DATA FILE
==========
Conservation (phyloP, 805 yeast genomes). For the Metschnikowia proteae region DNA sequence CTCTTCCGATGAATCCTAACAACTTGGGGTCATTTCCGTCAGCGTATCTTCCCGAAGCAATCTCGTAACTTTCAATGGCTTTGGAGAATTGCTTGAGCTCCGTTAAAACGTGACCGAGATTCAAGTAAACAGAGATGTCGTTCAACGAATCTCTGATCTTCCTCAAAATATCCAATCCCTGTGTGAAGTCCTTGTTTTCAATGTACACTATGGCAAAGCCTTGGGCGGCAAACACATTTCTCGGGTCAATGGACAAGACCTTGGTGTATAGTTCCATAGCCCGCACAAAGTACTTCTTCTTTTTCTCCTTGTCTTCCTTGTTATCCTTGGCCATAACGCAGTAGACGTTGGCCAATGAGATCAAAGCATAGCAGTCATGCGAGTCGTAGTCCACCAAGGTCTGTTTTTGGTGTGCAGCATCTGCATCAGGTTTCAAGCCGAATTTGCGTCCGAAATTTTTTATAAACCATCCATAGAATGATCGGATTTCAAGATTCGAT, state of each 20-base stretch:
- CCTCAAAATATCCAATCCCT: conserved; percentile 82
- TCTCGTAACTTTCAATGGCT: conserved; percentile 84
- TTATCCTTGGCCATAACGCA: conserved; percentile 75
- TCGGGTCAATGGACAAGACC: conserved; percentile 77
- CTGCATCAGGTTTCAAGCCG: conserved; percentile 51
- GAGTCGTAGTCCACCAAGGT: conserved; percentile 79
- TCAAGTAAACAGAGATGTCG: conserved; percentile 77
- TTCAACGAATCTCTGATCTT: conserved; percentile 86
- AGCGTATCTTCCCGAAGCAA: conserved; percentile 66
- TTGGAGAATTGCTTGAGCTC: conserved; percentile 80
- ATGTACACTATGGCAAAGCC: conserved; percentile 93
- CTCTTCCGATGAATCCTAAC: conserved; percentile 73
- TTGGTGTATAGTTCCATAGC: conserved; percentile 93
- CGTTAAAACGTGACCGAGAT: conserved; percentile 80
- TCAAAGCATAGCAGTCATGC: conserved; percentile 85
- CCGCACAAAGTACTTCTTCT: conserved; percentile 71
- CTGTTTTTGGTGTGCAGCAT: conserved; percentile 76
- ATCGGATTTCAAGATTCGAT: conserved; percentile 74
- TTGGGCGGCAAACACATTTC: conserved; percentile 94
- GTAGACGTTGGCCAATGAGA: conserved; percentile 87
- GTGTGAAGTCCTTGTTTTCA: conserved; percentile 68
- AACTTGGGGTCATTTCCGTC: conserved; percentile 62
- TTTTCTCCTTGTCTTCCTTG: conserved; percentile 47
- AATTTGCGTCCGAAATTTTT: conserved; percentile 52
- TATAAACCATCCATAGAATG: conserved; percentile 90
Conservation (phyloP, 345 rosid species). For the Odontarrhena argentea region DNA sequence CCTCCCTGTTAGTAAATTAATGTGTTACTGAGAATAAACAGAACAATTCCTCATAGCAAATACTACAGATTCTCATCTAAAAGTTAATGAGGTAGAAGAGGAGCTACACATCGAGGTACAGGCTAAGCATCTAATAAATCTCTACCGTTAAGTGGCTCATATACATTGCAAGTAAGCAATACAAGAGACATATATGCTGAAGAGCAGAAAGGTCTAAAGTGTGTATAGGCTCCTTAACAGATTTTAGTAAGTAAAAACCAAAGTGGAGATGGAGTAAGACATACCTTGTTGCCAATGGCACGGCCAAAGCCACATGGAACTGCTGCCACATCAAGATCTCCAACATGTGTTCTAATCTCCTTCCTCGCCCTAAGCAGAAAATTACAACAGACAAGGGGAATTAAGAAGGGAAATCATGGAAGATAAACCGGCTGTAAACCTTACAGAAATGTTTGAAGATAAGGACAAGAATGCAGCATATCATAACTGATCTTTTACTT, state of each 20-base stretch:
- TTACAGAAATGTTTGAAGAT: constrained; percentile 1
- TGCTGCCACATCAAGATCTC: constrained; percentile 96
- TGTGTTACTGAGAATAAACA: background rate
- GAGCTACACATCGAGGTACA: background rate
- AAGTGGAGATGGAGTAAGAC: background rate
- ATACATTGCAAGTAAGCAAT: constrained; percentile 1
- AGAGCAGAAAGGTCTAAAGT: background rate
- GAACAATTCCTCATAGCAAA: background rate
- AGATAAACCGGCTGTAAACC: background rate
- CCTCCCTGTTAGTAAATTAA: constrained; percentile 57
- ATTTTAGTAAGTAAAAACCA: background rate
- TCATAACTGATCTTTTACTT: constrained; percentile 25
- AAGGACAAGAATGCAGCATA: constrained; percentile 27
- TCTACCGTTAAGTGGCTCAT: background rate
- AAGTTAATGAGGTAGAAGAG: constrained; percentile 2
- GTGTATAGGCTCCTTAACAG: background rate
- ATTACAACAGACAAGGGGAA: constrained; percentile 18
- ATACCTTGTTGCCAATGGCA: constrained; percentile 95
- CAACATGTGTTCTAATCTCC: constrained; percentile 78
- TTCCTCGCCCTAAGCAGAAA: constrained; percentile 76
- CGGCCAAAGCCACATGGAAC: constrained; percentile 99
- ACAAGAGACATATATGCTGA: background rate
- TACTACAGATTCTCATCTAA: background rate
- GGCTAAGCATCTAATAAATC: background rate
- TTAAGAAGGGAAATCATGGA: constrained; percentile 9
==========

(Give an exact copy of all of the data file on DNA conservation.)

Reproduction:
Conservation (phyloP, 805 yeast genomes). For the Metschnikowia proteae region DNA sequence CTCTTCCGATGAATCCTAACAACTTGGGGTCATTTCCGTCAGCGTATCTTCCCGAAGCAATCTCGTAACTTTCAATGGCTTTGGAGAATTGCTTGAGCTCCGTTAAAACGTGACCGAGATTCAAGTAAACAGAGATGTCGTTCAACGAATCTCTGATCTTCCTCAAAATATCCAATCCCTGTGTGAAGTCCTTGTTTTCAATGTACACTATGGCAAAGCCTTGGGCGGCAAACACATTTCTCGGGTCAATGGACAAGACCTTGGTGTATAGTTCCATAGCCCGCACAAAGTACTTCTTCTTTTTCTCCTTGTCTTCCTTGTTATCCTTGGCCATAACGCAGTAGACGTTGGCCAATGAGATCAAAGCATAGCAGTCATGCGAGTCGTAGTCCACCAAGGTCTGTTTTTGGTGTGCAGCATCTGCATCAGGTTTCAAGCCGAATTTGCGTCCGAAATTTTTTATAAACCATCCATAGAATGATCGGATTTCAAGATTCGAT, state of each 20-base stretch:
- CCTCAAAATATCCAATCCCT: conserved; percentile 82
- TCTCGTAACTTTCAATGGCT: conserved; percentile 84
- TTATCCTTGGCCATAACGCA: conserved; percentile 75
- TCGGGTCAATGGACAAGACC: conserved; percentile 77
- CTGCATCAGGTTTCAAGCCG: conserved; percentile 51
- GAGTCGTAGTCCACCAAGGT: conserved; percentile 79
- TCAAGTAAACAGAGATGTCG: conserved; percentile 77
- TTCAACGAATCTCTGATCTT: conserved; percentile 86
- AGCGTATCTTCCCGAAGCAA: conserved; percentile 66
- TTGGAGAATTGCTTGAGCTC: conserved; percentile 80
- ATGTACACTATGGCAAAGCC: conserved; percentile 93
- CTCTTCCGATGAATCCTAAC: conserved; percentile 73
- TTGGTGTATAGTTCCATAGC: conserved; percentile 93
- CGTTAAAACGTGACCGAGAT: conserved; percentile 80
- TCAAAGCATAGCAGTCATGC: conserved; percentile 85
- CCGCACAAAGTACTTCTTCT: conserved; percentile 71
- CTGTTTTTGGTGTGCAGCAT: conserved; percentile 76
- ATCGGATTTCAAGATTCGAT: conserved; percentile 74
- TTGGGCGGCAAACACATTTC: conserved; percentile 94
- GTAGACGTTGGCCAATGAGA: conserved; percentile 87
- GTGTGAAGTCCTTGTTTTCA: conserved; percentile 68
- AACTTGGGGTCATTTCCGTC: conserved; percentile 62
- TTTTCTCCTTGTCTTCCTTG: conserved; percentile 47
- AATTTGCGTCCGAAATTTTT: conserved; percentile 52
- TATAAACCATCCATAGAATG: conserved; percentile 90
Conservation (phyloP, 345 rosid species). For the Odontarrhena argentea region DNA sequence CCTCCCTGTTAGTAAATTAATGTGTTACTGAGAATAAACAGAACAATTCCTCATAGCAAATACTACAGATTCTCATCTAAAAGTTAATGAGGTAGAAGAGGAGCTACACATCGAGGTACAGGCTAAGCATCTAATAAATCTCTACCGTTAAGTGGCTCATATACATTGCAAGTAAGCAATACAAGAGACATATATGCTGAAGAGCAGAAAGGTCTAAAGTGTGTATAGGCTCCTTAACAGATTTTAGTAAGTAAAAACCAAAGTGGAGATGGAGTAAGACATACCTTGTTGCCAATGGCACGGCCAAAGCCACATGGAACTGCTGCCACATCAAGATCTCCAACATGTGTTCTAATCTCCTTCCTCGCCCTAAGCAGAAAATTACAACAGACAAGGGGAATTAAGAAGGGAAATCATGGAAGATAAACCGGCTGTAAACCTTACAGAAATGTTTGAAGATAAGGACAAGAATGCAGCATATCATAACTGATCTTTTACTT, state of each 20-base stretch:
- TTACAGAAATGTTTGAAGAT: constrained; percentile 1
- TGCTGCCACATCAAGATCTC: constrained; percentile 96
- TGTGTTACTGAGAATAAACA: background rate
- GAGCTACACATCGAGGTACA: background rate
- AAGTGGAGATGGAGTAAGAC: background rate
- ATACATTGCAAGTAAGCAAT: constrained; percentile 1
- AGAGCAGAAAGGTCTAAAGT: background rate
- GAACAATTCCTCATAGCAAA: background rate
- AGATAAACCGGCTGTAAACC: background rate
- CCTCCCTGTTAGTAAATTAA: constrained; percentile 57
- ATTTTAGTAAGTAAAAACCA: background rate
- TCATAACTGATCTTTTACTT: constrained; percentile 25
- AAGGACAAGAATGCAGCATA: constrained; percentile 27
- TCTACCGTTAAGTGGCTCAT: background rate
- AAGTTAATGAGGTAGAAGAG: constrained; percentile 2
- GTGTATAGGCTCCTTAACAG: background rate
- ATTACAACAGACAAGGGGAA: constrained; percentile 18
- ATACCTTGTTGCCAATGGCA: constrained; percentile 95
- CAACATGTGTTCTAATCTCC: constrained; percentile 78
- TTCCTCGCCCTAAGCAGAAA: constrained; percentile 76
- CGGCCAAAGCCACATGGAAC: constrained; percentile 99
- ACAAGAGACATATATGCTGA: background rate
- TACTACAGATTCTCATCTAA: background rate
- GGCTAAGCATCTAATAAATC: background rate
- TTAAGAAGGGAAATCATGGA: constrained; percentile 9